by Effie Patitsas | February 25, 2009
One of my responsibilities at Engineering Career Services is to take comments employers write about students they’ve interviewed and present them to that student into helpful advice through email, a telephone call, or a scheduled appointment with an advisor for interview coaching.Read More
Sometimes the comments are clearly individual: "don’t wear a party dress to your interview" or "iron your shirt next time." Most of the time the advice recruiters provide can be helpful to all applicants.
Here are the top five suggestions:
5. Work on a firm handshake.
4. Practice an introductory speech about yourself.
3. Maintain eye contact with the interviewer.
2. Answer questions in the STAR (Situation Task Action Result) format
And the #1 suggestion:
1. Know what you are interviewing for. Research the company before the interview and ask questions that show you did.
"Perfection does not exist - you can always do better and you …
February 20, 2009
You may be asking…Read More
What are transferable skills?
Transferable skills are the skills that a person develops by performing a job or task that can be applied in other situations. In other words, these are skills that you may acquire through jobs, classes, internships, co-ops, research opportunities, study abroad experiences, campus or community activities, etc., that can be “transferred” to your next career pursuit.
Examples of transferable skills: dependability, time management, teamwork, customer service, decision making, problem solving, organizational skills, oral and written communication skills, responsibility, creativity, initiative, integrity, interpersonal skills, technology skills
Many students have some part-time and/or full-time experience, either related or unrelated to the position(s) for which they are applying through ECS. These experiences may be in restaurants, lifeguarding, construction, landscaping, baby-sitting, volunteering in the community, studying abroad, and so forth; the type of experience doesn't matter. You're developing transferable skills without even thinking about it. It's …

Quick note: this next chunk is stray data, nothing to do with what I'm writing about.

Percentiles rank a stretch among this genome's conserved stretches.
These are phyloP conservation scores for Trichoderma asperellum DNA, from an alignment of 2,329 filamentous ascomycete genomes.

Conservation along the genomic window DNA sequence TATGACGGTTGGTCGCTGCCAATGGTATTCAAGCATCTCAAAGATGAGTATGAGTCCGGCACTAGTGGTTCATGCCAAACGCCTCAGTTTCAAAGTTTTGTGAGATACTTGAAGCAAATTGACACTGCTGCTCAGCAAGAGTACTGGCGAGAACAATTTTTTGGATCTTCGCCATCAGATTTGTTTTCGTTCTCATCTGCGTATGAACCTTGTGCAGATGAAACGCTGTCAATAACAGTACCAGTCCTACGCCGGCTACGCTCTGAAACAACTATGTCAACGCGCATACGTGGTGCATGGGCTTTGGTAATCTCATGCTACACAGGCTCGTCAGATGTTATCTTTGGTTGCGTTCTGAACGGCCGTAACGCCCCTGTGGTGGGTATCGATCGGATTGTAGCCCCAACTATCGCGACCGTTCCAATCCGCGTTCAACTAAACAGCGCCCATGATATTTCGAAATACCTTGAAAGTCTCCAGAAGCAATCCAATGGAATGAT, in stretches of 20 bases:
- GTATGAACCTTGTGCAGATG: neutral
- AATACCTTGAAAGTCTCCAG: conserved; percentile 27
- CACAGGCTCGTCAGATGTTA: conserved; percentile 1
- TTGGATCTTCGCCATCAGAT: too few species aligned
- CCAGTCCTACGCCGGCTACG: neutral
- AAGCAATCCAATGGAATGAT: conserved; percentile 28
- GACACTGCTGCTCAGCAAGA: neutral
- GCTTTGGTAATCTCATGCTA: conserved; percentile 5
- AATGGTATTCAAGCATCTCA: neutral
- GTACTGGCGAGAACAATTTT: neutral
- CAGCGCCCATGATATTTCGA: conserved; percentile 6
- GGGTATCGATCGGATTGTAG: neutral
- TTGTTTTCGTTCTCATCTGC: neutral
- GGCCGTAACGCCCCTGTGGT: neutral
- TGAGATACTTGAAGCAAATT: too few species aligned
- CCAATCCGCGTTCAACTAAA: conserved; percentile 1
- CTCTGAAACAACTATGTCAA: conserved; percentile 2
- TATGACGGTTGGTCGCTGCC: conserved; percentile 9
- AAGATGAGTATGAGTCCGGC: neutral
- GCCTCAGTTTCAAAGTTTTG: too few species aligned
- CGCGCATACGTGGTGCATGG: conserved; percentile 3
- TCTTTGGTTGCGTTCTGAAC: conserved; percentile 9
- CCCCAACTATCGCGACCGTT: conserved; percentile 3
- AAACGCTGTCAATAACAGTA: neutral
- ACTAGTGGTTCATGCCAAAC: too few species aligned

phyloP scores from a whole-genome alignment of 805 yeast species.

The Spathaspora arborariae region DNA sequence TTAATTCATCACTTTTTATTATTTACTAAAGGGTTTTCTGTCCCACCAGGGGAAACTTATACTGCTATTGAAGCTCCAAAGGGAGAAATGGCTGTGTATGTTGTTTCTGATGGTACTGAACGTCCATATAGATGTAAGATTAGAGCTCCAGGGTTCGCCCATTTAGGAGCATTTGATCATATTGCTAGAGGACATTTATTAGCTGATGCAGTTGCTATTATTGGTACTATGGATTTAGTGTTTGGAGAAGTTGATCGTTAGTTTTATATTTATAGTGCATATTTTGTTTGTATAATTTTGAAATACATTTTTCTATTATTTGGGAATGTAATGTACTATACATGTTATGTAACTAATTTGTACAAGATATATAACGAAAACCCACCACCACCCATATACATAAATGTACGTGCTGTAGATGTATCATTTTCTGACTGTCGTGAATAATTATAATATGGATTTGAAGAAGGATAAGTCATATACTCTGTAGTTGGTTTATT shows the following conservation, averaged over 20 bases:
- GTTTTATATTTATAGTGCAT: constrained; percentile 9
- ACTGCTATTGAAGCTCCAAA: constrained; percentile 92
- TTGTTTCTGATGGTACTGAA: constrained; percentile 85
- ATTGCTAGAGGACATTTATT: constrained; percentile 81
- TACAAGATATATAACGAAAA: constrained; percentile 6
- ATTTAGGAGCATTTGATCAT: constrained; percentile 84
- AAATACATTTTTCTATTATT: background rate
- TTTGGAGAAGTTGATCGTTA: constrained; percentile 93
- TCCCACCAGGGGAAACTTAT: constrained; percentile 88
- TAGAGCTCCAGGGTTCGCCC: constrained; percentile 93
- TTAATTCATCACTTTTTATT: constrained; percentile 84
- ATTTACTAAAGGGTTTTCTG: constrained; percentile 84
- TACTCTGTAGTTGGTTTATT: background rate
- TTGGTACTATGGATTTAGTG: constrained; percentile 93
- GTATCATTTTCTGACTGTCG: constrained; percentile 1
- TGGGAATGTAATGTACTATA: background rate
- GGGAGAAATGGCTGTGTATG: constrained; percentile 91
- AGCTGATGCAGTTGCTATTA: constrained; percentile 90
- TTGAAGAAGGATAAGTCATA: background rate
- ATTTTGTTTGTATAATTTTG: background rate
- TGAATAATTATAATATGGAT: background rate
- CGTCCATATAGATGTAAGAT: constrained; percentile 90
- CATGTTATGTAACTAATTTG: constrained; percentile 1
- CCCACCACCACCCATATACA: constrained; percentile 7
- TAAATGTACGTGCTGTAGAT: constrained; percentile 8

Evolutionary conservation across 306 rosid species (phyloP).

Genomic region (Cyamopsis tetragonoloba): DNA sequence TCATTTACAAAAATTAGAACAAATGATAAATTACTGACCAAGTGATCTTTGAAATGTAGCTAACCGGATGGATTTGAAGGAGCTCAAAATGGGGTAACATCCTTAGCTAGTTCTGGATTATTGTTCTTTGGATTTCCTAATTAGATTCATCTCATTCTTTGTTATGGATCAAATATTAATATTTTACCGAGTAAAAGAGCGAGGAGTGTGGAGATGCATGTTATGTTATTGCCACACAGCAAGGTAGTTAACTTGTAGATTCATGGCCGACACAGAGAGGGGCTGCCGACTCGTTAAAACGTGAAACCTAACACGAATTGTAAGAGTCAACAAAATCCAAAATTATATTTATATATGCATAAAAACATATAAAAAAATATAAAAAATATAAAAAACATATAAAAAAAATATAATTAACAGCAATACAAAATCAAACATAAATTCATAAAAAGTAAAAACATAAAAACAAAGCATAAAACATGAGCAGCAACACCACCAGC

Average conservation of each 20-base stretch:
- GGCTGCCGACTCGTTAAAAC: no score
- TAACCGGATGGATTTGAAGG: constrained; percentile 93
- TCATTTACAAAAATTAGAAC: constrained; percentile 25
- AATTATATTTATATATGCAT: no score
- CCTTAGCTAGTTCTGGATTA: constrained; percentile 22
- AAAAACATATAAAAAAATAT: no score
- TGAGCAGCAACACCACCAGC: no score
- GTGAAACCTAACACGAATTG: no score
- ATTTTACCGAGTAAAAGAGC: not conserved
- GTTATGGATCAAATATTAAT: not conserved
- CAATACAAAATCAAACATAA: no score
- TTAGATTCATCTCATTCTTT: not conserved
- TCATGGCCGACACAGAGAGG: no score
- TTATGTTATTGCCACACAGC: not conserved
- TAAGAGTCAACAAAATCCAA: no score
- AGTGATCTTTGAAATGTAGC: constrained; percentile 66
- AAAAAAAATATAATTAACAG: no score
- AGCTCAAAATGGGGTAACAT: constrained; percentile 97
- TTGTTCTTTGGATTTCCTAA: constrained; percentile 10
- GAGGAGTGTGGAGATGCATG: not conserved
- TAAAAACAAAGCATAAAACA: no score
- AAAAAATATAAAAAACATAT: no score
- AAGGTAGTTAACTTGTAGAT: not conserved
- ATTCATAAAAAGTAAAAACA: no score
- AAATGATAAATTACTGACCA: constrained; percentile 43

by Rachel Kaschner | February 13, 2009
The economy might be struggling, but there is a great way to keep your job search moving in a positive direction…Read More
The 2009 Engineering Job Shadow Program is the chance for you to visit a company, observe engineers, and learn more about professional roles related to your major. The program takes place for one day over OSU’s Spring Break week (March 23rd -27th). All of the participating companies are located in Ohio…usually (but not always!) in a metropolitan area like Columbus, Cincinnati, Cleveland, etc. As long as you are registered with ECIP/ECS and are available during Spring Break, you can participate!
Since each employer offers limited space, you can look forward to knowing that you’re not only going to get an inside look at an industry or company, but also that you’re going to get a day’s worth of face time with an employer (unlike a career fair where there’s …
by Rachel Kaschner | February 3, 2009
Maybe you’ve heard of the group Kappa Theta Epsilon…you may have received an email invitation to join or have seen a bulletin board in ECS, but perhaps you brushed the group aside thinking it was just another random honorary. KTE is not some random honorary. It’s a national honorary society that is specific to intern and co-op students that are the most qualified in the country. At Ohio State, KTE members officially serve as the “voice of co-op and intern students" for the College and University community and provide feedback to Engineering Career Services (ECS).Read More
There are many compelling reasons to join KTE. Members have access to exclusive employer networking events, unique opportunities to develop leadership and service skills, and the chance to have fun and relax with other engineering students. Last year KTE underwent a transformative process to improve the organization. Some new features include an annual KTE members-only …
January 27, 2009
I’m sure this is a frustrating point for many of you, as you have surely encountered some employers who do not take resumes at career fairs. In this blog I hope to provide advice for what to do when that happens, and give you some insider info as to what employers are paying attention to during conversations at career fairs.Read More
What can you do if an employer will not take your resume?
1) Get a business card from the recruiter(s) you talked to
2) Email a follow up message and that demonstrates interest in the company/position
3) In that email, remind the recruiter of the conversation [“I enjoyed talking with you at the Ohio State engineering career fair yesterday] and explain your relevant skills and interests [As I mentioned when we spoke, I’m very interested in the “blank” industry and would be extremely interested in an opportunity to interview for …